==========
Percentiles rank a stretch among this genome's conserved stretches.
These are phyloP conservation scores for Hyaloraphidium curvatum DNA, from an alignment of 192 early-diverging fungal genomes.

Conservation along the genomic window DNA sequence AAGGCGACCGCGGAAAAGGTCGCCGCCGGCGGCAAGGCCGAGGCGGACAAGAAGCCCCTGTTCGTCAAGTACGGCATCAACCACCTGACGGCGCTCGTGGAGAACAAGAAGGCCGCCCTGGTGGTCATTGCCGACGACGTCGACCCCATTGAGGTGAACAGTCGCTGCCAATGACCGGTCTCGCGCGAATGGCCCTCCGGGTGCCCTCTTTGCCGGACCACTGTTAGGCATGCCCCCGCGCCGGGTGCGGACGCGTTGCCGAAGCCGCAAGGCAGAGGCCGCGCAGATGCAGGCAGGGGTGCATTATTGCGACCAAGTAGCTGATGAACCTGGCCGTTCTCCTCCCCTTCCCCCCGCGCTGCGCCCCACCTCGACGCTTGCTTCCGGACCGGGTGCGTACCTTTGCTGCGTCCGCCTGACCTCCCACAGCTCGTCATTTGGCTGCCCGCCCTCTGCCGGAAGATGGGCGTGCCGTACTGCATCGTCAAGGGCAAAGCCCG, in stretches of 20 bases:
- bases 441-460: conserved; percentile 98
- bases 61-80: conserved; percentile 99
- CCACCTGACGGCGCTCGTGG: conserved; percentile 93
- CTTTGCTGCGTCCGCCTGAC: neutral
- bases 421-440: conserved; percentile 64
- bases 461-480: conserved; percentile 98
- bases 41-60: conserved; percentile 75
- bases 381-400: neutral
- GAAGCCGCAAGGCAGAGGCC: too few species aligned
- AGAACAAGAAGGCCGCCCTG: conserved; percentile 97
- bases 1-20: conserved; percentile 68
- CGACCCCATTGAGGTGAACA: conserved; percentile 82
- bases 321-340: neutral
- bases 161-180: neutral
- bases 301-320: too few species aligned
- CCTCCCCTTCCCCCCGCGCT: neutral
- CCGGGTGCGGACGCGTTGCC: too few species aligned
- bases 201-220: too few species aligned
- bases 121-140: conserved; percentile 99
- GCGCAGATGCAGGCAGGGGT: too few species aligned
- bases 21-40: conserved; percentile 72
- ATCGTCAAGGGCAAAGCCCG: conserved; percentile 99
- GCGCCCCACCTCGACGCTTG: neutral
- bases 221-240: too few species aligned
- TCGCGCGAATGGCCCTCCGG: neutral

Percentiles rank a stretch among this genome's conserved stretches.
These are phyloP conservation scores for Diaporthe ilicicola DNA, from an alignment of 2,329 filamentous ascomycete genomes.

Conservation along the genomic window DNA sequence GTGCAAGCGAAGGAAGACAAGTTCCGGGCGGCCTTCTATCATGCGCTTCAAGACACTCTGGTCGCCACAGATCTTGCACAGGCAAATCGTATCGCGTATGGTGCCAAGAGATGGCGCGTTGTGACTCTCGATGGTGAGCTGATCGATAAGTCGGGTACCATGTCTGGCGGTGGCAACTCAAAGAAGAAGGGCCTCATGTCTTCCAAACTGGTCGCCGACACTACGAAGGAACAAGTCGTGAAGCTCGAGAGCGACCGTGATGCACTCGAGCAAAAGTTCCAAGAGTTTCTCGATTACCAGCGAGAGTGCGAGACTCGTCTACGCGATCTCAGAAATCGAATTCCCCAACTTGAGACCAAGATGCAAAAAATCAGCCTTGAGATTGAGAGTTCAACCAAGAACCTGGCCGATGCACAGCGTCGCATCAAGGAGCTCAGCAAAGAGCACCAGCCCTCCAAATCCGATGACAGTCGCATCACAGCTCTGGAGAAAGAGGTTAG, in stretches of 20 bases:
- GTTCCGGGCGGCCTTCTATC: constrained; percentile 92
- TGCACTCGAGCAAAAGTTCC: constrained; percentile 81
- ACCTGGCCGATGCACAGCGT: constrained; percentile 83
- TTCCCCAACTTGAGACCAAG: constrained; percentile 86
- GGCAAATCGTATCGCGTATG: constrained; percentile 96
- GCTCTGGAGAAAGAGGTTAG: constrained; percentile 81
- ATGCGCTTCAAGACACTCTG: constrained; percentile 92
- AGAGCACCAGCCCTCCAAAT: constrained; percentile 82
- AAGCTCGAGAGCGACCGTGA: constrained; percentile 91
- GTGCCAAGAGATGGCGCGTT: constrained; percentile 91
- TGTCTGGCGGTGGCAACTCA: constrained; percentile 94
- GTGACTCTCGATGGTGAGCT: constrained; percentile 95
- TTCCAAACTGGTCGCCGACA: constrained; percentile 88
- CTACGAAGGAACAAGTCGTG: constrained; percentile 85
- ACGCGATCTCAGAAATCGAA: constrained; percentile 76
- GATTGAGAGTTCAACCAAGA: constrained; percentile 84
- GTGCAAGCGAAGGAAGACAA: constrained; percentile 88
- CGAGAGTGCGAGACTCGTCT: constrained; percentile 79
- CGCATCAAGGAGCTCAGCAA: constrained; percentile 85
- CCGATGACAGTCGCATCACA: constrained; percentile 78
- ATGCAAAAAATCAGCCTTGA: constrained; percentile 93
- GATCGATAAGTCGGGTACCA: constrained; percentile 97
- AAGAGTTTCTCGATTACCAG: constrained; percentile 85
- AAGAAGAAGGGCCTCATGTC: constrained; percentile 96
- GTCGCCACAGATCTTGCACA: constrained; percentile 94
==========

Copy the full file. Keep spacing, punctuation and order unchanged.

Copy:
Percentiles rank a stretch among this genome's conserved stretches.
These are phyloP conservation scores for Hyaloraphidium curvatum DNA, from an alignment of 192 early-diverging fungal genomes.

Conservation along the genomic window DNA sequence AAGGCGACCGCGGAAAAGGTCGCCGCCGGCGGCAAGGCCGAGGCGGACAAGAAGCCCCTGTTCGTCAAGTACGGCATCAACCACCTGACGGCGCTCGTGGAGAACAAGAAGGCCGCCCTGGTGGTCATTGCCGACGACGTCGACCCCATTGAGGTGAACAGTCGCTGCCAATGACCGGTCTCGCGCGAATGGCCCTCCGGGTGCCCTCTTTGCCGGACCACTGTTAGGCATGCCCCCGCGCCGGGTGCGGACGCGTTGCCGAAGCCGCAAGGCAGAGGCCGCGCAGATGCAGGCAGGGGTGCATTATTGCGACCAAGTAGCTGATGAACCTGGCCGTTCTCCTCCCCTTCCCCCCGCGCTGCGCCCCACCTCGACGCTTGCTTCCGGACCGGGTGCGTACCTTTGCTGCGTCCGCCTGACCTCCCACAGCTCGTCATTTGGCTGCCCGCCCTCTGCCGGAAGATGGGCGTGCCGTACTGCATCGTCAAGGGCAAAGCCCG, in stretches of 20 bases:
- bases 441-460: conserved; percentile 98
- bases 61-80: conserved; percentile 99
- CCACCTGACGGCGCTCGTGG: conserved; percentile 93
- CTTTGCTGCGTCCGCCTGAC: neutral
- bases 421-440: conserved; percentile 64
- bases 461-480: conserved; percentile 98
- bases 41-60: conserved; percentile 75
- bases 381-400: neutral
- GAAGCCGCAAGGCAGAGGCC: too few species aligned
- AGAACAAGAAGGCCGCCCTG: conserved; percentile 97
- bases 1-20: conserved; percentile 68
- CGACCCCATTGAGGTGAACA: conserved; percentile 82
- bases 321-340: neutral
- bases 161-180: neutral
- bases 301-320: too few species aligned
- CCTCCCCTTCCCCCCGCGCT: neutral
- CCGGGTGCGGACGCGTTGCC: too few species aligned
- bases 201-220: too few species aligned
- bases 121-140: conserved; percentile 99
- GCGCAGATGCAGGCAGGGGT: too few species aligned
- bases 21-40: conserved; percentile 72
- ATCGTCAAGGGCAAAGCCCG: conserved; percentile 99
- GCGCCCCACCTCGACGCTTG: neutral
- bases 221-240: too few species aligned
- TCGCGCGAATGGCCCTCCGG: neutral

Percentiles rank a stretch among this genome's conserved stretches.
These are phyloP conservation scores for Diaporthe ilicicola DNA, from an alignment of 2,329 filamentous ascomycete genomes.

Conservation along the genomic window DNA sequence GTGCAAGCGAAGGAAGACAAGTTCCGGGCGGCCTTCTATCATGCGCTTCAAGACACTCTGGTCGCCACAGATCTTGCACAGGCAAATCGTATCGCGTATGGTGCCAAGAGATGGCGCGTTGTGACTCTCGATGGTGAGCTGATCGATAAGTCGGGTACCATGTCTGGCGGTGGCAACTCAAAGAAGAAGGGCCTCATGTCTTCCAAACTGGTCGCCGACACTACGAAGGAACAAGTCGTGAAGCTCGAGAGCGACCGTGATGCACTCGAGCAAAAGTTCCAAGAGTTTCTCGATTACCAGCGAGAGTGCGAGACTCGTCTACGCGATCTCAGAAATCGAATTCCCCAACTTGAGACCAAGATGCAAAAAATCAGCCTTGAGATTGAGAGTTCAACCAAGAACCTGGCCGATGCACAGCGTCGCATCAAGGAGCTCAGCAAAGAGCACCAGCCCTCCAAATCCGATGACAGTCGCATCACAGCTCTGGAGAAAGAGGTTAG, in stretches of 20 bases:
- GTTCCGGGCGGCCTTCTATC: constrained; percentile 92
- TGCACTCGAGCAAAAGTTCC: constrained; percentile 81
- ACCTGGCCGATGCACAGCGT: constrained; percentile 83
- TTCCCCAACTTGAGACCAAG: constrained; percentile 86
- GGCAAATCGTATCGCGTATG: constrained; percentile 96
- GCTCTGGAGAAAGAGGTTAG: constrained; percentile 81
- ATGCGCTTCAAGACACTCTG: constrained; percentile 92
- AGAGCACCAGCCCTCCAAAT: constrained; percentile 82
- AAGCTCGAGAGCGACCGTGA: constrained; percentile 91
- GTGCCAAGAGATGGCGCGTT: constrained; percentile 91
- TGTCTGGCGGTGGCAACTCA: constrained; percentile 94
- GTGACTCTCGATGGTGAGCT: constrained; percentile 95
- TTCCAAACTGGTCGCCGACA: constrained; percentile 88
- CTACGAAGGAACAAGTCGTG: constrained; percentile 85
- ACGCGATCTCAGAAATCGAA: constrained; percentile 76
- GATTGAGAGTTCAACCAAGA: constrained; percentile 84
- GTGCAAGCGAAGGAAGACAA: constrained; percentile 88
- CGAGAGTGCGAGACTCGTCT: constrained; percentile 79
- CGCATCAAGGAGCTCAGCAA: constrained; percentile 85
- CCGATGACAGTCGCATCACA: constrained; percentile 78
- ATGCAAAAAATCAGCCTTGA: constrained; percentile 93
- GATCGATAAGTCGGGTACCA: constrained; percentile 97
- AAGAGTTTCTCGATTACCAG: constrained; percentile 85
- AAGAAGAAGGGCCTCATGTC: constrained; percentile 96
- GTCGCCACAGATCTTGCACA: constrained; percentile 94